Mikesh said personally identifiable information such as Social Security numbers and driver's license numbers will not be shared with federal agencies. But the data use and sharing agreements allow other general details to be shared on a state-by-state basis. Therefore, the information available in the federal database will not be uniform across the country.
Regarding information like race and ethnicity, "some states will agree to provide that information," Deacon Maddox, OWS chief of plans, operations and analysis, said. But states that "redlined it out of the data use agreement" will not be sharing those details.
An HHS spokesperson told CNN on Thursday that only authorized users who are credentialed through a CDC identity-management solution can access the Data Clearinghouse. The agency also noted that only jurisdiction public health officials will have access to the database -- in other words, state officials can access information only within their state, and federal officials can access national information. OWS said the national database was not set up to be used by entities like employers, airlines and private companies, and those entities will not be able to access the database.
Potential impact in immigrant communities
One issue highlighted by both Cuomo and non-profit immigrant rights groups is how the data might affect vaccine uptake in the undocumented community.
"Fear that this data could get into the wrong hands will also hurt vaccine distribution efforts in immigrant communities, who have already been left out of COVID-19-related care. Our lives, economy, and way of life depend on the government getting this right," said Jay Stanley, senior policy analyst with the ACLU's Speech, Privacy, and Technology Project.
"If undocumented people don't get vaccinated, it compromises their health and it compromises the whole program," Cuomo said on Wednesday. "Again, the program only works if you hit a critical mass of the population."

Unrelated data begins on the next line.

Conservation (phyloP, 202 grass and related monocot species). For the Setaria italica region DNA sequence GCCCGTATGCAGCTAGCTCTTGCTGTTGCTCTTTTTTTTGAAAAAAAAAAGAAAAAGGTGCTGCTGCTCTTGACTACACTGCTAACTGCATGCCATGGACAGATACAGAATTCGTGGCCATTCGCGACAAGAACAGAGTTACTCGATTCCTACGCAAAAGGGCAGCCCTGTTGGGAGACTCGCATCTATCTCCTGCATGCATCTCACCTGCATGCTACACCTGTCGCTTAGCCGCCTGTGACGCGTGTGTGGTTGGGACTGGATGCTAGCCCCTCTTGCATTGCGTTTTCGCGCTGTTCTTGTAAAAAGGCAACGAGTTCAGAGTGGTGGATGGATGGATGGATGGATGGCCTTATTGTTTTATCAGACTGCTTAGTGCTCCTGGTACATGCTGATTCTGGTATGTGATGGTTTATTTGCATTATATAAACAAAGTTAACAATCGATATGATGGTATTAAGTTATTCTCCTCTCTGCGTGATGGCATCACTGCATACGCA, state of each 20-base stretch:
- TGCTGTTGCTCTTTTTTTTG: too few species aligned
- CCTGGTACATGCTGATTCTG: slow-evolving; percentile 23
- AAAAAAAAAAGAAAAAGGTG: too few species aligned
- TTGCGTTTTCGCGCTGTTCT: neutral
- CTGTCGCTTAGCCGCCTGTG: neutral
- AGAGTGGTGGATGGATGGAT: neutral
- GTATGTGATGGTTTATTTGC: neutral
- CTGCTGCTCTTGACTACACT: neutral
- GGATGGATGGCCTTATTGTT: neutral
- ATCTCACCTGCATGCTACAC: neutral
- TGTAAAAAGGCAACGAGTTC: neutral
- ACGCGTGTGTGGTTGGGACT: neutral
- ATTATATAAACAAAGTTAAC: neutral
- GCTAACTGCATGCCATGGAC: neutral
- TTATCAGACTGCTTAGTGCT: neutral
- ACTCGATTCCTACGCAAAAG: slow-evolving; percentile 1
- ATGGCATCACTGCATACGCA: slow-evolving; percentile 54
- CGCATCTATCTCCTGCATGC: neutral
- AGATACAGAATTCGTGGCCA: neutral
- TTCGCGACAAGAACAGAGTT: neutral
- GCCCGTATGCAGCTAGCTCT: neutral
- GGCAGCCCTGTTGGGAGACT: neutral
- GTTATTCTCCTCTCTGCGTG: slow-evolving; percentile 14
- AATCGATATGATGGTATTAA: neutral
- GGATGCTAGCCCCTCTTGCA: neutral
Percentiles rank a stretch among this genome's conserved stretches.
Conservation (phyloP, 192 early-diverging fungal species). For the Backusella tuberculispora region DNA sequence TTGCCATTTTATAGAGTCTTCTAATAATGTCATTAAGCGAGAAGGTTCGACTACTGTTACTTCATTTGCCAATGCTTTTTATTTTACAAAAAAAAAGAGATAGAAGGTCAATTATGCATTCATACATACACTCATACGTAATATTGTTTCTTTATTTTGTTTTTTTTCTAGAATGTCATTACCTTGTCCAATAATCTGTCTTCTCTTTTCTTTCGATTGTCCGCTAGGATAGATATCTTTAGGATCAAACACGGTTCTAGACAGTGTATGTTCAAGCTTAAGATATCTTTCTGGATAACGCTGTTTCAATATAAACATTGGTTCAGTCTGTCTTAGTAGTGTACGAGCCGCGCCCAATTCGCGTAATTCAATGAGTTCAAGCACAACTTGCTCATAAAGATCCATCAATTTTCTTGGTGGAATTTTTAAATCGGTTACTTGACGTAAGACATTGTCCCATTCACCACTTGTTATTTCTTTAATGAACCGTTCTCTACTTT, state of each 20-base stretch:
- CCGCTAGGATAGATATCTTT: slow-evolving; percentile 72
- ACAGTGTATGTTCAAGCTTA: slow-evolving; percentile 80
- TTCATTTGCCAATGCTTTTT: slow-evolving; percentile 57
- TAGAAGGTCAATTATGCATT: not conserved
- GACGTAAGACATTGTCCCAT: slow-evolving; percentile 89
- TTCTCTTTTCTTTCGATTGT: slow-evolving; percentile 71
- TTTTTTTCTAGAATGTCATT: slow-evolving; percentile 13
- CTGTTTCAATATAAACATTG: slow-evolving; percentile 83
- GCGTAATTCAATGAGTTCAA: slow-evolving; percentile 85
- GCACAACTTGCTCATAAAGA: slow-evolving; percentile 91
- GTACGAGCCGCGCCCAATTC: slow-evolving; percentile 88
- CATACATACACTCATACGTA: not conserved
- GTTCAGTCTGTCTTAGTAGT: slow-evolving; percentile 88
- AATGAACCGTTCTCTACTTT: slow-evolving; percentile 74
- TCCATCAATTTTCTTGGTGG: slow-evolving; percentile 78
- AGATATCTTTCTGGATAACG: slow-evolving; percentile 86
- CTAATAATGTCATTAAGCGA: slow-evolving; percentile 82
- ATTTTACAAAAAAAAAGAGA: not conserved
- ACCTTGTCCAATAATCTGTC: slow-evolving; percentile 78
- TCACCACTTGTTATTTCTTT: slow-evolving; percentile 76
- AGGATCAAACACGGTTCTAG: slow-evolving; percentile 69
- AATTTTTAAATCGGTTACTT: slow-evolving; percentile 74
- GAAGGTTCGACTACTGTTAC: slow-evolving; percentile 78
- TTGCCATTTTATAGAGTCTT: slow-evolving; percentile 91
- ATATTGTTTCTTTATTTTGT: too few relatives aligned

HHS has defended the privacy of the data. "No one in Operation Warp Speed can see the identified data in the data clearinghouse. Only once data has been de-identified and aggregated can authorized users within CDC and OWS access it," the HHS spokesperson said.
For individuals eager to have proof of vaccination, OWS said vaccine administrators will also be providing paper vaccine verification cards. The cards record proof of first and second doses.
Mikesh suggested snapping a picture of the card so it's always close at hand.
A logistics database coming soon
Operation Warp Speed also laid out details of a second, separate database that will be used to streamline logistics for vaccine distribution. The platform is called Tiberius, and it will track vaccine distribution logistics down to the zip code level.
"Tiberius is the system of record for all allocations of Covid-19 vaccines," Maddox said.
By feeding in data from across the country -- including from state inventory, UPS and FedEx, and local hospitals, Tiberius is set up to compute vaccine allocations, track vaccine shipments and help states plan for vaccine ordering and distribution.
The system can help calculate each jurisdiction's vaccine allowance based on population and the number of doses available, Maddox said. States can then place orders with OWS weekly for any amount of doses, up to their maximum weekly allocation.
"The algorithm is a very simple formula. The number of adult populations in your state times...the number of doses (available). And then we make an adjustment for a strategic reserve, which is 5% of the total bolus that is presented to the government. And then we take half of what's left, and put half in storage, because the federal government holds the second dose until the state can order it," Maddox said.
"Really, there's no magic to this," he said.
Tiberius also contains information about hospitals, pharmacies, long-term care facilities, ultra-cold storage locations and Covid-19 case rates and death rates broken down by zip code or county, to help states decide how much vaccine they need.
Then it is a matter of getting into a cadence and flow of weekly vaccine orders and shipments.
"That's the way that we envision this -- a constant flow. Every week, bank on it," Maddox said.